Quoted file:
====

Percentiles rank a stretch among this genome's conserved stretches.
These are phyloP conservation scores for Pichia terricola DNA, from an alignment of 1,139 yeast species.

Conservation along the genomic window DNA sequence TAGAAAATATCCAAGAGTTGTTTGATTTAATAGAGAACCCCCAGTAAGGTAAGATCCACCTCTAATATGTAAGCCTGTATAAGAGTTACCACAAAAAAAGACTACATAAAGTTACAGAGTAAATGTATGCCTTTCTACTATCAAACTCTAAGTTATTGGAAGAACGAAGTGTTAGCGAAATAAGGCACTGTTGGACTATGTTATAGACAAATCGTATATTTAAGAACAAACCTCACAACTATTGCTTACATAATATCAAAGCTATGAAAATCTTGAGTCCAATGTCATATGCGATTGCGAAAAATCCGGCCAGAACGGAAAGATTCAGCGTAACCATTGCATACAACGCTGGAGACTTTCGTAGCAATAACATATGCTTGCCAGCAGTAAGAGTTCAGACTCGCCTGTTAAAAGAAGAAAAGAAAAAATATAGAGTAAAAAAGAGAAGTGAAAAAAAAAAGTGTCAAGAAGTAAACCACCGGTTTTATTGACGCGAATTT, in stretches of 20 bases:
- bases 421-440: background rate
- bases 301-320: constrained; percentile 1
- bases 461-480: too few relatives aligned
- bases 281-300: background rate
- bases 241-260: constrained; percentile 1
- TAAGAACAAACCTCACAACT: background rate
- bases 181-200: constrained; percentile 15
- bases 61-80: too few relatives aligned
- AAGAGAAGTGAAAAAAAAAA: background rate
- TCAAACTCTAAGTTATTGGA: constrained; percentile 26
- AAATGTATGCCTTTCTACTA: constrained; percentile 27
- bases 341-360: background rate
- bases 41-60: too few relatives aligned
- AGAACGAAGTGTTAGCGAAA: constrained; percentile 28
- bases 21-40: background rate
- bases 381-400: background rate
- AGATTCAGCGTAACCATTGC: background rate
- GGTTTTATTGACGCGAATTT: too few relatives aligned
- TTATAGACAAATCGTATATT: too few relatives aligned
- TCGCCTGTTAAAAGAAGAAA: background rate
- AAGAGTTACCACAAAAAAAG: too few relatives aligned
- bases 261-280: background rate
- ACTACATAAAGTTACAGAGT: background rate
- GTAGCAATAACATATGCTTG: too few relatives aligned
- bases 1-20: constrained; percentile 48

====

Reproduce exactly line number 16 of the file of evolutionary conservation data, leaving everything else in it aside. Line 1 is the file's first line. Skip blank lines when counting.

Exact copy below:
- bases 41-60: too few relatives aligned